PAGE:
Home / News and Events / Media Releases / Seafloor hot springs

Researchers hunt for rare seafloor hot springs - 01/05/2002

New Zealand, American, and Japanese scientists will this week begin a two-week voyage to probe seabed thermal activity around 11 newly-mapped submarine volcanoes between the Bay of Plenty and the Kermadec Islands.

Hunt for submarine hotsprings

Using new equipment deployed from the research ship Tangaroa, they will focus on a little-studied area of the Pacific Rim of Fire volcano belt to determine the extent of mineral-rich thermal emissions from the seabed.

Two of the undersea volcanoes they plan to investigate are believed to be similar in size to Mt Ruapehu.

The survey area, within New Zealand's Exclusive Economic Zone, extends from Brothers Volcano, 400km northeast of White Island, to Curtis Island at the southern end of the Kermadec Islands - a distance of 500km.

Led by the GNS Science Limited (GNS), the research follows on from a 1999 survey closer to the Bay of Plenty coast which found seven of 13 submarine volcanoes were hydrothermally active.

" We suspect there are about 90 submarine volcanoes between New Zealand and Tonga, but it's not known how many are active," project leader Cornel de Ronde of GNS said.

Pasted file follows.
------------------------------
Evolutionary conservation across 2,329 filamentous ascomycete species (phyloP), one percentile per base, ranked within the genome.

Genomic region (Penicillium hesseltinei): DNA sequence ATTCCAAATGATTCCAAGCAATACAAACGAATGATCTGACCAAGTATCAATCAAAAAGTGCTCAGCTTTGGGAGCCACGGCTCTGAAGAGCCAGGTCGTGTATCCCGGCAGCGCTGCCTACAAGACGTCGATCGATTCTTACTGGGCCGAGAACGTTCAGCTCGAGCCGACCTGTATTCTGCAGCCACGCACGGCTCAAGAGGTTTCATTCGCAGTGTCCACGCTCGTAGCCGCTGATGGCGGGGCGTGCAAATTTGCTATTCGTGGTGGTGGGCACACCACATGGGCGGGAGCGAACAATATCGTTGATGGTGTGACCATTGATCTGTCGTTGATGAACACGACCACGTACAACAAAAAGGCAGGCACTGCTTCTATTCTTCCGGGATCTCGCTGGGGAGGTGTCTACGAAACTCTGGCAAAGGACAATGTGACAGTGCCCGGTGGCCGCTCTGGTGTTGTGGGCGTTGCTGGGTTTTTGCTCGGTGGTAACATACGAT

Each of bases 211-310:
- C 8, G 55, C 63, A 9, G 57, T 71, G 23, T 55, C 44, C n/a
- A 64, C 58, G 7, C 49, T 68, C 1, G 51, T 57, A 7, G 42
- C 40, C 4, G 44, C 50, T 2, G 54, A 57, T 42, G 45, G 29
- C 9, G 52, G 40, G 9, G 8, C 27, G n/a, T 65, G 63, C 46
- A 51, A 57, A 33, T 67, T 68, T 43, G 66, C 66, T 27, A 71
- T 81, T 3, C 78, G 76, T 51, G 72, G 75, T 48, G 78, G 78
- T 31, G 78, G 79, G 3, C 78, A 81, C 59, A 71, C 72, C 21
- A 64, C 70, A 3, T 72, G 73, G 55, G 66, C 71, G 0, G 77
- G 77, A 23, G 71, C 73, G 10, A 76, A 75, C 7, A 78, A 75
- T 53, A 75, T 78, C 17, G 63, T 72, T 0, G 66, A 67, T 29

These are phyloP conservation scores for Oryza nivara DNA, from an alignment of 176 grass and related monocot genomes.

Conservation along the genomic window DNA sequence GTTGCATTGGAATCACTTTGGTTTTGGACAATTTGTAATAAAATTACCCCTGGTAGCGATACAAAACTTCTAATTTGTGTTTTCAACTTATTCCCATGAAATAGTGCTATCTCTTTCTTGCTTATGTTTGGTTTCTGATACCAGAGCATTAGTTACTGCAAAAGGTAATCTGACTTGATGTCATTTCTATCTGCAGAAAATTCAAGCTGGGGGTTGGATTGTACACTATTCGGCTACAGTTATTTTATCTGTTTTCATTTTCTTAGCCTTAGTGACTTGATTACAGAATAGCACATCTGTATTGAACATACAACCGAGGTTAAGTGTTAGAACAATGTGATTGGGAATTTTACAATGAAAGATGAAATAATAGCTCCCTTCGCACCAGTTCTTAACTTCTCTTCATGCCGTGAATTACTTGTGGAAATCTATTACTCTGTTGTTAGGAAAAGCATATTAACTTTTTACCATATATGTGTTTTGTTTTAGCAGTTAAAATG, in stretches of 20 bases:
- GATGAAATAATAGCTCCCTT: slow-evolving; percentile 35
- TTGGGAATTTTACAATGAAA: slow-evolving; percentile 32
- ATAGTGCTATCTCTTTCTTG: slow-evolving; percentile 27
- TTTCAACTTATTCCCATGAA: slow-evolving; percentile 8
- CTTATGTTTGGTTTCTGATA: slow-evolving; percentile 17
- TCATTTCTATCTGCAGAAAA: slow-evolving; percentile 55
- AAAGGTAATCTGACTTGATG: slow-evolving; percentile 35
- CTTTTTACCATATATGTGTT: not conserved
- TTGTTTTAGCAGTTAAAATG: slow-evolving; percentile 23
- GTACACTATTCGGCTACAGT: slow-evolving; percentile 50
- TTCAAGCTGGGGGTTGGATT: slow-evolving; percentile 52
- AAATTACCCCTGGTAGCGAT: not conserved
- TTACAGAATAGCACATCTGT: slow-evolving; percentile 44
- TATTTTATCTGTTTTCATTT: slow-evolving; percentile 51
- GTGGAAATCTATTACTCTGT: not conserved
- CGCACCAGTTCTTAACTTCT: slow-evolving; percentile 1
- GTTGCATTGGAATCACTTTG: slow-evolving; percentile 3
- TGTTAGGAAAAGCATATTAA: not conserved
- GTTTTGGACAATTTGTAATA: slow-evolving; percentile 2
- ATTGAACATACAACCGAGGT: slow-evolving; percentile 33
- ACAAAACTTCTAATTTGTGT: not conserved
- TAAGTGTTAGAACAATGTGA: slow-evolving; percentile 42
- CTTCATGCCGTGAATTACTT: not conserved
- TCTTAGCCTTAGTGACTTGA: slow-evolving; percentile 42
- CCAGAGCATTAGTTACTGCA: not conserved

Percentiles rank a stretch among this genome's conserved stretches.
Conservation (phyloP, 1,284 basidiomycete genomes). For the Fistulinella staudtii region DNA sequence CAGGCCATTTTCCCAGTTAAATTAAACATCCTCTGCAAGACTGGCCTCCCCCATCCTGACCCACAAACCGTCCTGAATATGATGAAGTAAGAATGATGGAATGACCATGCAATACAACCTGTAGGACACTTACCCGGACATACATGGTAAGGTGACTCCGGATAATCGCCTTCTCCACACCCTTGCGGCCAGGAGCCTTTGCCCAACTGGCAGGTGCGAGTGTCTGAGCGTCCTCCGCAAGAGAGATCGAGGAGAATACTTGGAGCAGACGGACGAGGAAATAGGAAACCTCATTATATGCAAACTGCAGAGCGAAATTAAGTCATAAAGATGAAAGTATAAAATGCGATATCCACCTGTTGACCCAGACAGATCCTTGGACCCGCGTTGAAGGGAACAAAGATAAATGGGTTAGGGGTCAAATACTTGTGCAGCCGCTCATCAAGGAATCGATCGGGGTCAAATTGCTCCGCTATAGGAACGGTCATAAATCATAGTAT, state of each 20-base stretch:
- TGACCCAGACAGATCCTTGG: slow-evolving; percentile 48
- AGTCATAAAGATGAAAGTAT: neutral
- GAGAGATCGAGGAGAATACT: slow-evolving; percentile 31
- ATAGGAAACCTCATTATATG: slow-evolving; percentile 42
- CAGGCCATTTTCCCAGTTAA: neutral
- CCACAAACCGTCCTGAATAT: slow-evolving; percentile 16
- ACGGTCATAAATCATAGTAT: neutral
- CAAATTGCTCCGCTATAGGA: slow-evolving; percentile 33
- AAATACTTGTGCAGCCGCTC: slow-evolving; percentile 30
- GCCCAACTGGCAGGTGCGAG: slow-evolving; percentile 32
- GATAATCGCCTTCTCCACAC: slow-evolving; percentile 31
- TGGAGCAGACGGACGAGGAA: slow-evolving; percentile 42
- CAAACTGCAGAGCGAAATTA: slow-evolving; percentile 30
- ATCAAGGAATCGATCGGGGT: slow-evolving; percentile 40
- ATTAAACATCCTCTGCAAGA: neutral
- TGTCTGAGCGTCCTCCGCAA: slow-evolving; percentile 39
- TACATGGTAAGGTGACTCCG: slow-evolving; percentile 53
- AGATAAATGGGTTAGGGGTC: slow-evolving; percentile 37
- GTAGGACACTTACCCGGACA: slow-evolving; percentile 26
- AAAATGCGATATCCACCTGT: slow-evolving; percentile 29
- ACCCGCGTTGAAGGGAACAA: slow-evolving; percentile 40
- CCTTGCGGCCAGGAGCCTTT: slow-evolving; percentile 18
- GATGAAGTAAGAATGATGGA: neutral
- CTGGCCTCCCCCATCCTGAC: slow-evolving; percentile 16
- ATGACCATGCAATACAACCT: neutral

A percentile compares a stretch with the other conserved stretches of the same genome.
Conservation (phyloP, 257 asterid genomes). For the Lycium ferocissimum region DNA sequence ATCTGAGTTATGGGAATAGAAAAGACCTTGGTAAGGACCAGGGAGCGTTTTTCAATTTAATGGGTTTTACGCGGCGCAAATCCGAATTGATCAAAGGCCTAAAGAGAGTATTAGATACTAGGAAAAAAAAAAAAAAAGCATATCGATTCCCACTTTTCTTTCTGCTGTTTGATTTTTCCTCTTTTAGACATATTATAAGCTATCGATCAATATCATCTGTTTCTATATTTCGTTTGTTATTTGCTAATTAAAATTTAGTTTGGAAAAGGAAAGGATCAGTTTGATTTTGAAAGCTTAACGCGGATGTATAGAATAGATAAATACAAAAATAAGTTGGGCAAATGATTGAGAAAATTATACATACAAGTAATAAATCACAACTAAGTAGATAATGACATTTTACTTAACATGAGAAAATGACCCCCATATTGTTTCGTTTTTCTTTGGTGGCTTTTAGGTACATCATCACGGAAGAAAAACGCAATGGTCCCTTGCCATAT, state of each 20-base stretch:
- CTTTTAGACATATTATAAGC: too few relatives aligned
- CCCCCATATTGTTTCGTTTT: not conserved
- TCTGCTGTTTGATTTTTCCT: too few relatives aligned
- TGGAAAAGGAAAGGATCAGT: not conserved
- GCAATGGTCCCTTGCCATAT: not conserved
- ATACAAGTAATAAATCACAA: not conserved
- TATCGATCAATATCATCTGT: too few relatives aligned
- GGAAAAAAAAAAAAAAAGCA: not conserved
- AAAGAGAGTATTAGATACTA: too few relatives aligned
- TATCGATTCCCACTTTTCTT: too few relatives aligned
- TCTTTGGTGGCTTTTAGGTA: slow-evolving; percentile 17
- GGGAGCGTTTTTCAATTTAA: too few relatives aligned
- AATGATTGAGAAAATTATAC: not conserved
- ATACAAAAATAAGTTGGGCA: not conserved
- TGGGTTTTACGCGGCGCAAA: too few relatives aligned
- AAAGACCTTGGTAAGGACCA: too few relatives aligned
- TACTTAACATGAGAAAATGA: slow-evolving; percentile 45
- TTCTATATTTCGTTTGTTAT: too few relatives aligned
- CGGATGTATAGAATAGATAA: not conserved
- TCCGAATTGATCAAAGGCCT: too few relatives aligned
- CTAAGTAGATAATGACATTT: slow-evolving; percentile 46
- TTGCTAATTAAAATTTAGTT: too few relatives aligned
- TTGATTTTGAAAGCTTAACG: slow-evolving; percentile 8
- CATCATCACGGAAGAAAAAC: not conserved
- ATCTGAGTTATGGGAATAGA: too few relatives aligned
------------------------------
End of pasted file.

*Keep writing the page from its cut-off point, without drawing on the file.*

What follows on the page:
" Results from our 1999 survey surprised everyone. The level of seafloor hydrothermal activity was far greater than anyone had expected, and greater than has been seen in many parts of the world. We found extremely rich emissions of iron and manganese, plus deposits of copper, zinc, lead and gold."

The emissions are dense plumes of dissolved minerals pouring from "black smoker" chimneys that grow vertically from the seafloor. The chimneys host a rich assortment of unusual animals, some of which are new to science.

The scientists will tow a newly built ocean "sniffer" that can detect volcanic plumes and hydrothermal activity coming up from the seafloor.

It is so sensitive, the "sniffer" can detect dissolved helium thousands of kilometres from its source.

Displaying its measurements in real-time on the ship's computers, it searches for telltale chemical compounds and characteristics in the seawater. These include hydrogen sulphide, methane, acidity, temperature, salinity, and light-scattering.

" We know immediately when we get close to a volcanic plume. The computer displays just go wild, " said Dr de Ronde, a marine geologist.

The scientists then criss-cross the area for detailed sampling of the plume. They also collect water samples for later analysis of iron, manganese, helium, and other elements.

The volcanoes northeast of New Zealand emit their plumes much shallower in the ocean than elsewhere in the world. Longterm aims of this research are to determine the effect of the emissions on ocean chemistry and the marine food chain.

Using elements in the plumes as a tracer, scientists may also be able to learn more about ocean currents.

The project follows a NIWA voyage in April during which the 11 submarine volcanoes were mapped precisely for the first time.

John Callan
Communications Manager
Institute of Geological and Nuclear Sciences Ltd (GNS)
Ph: 04-570-4732, or 025-402-571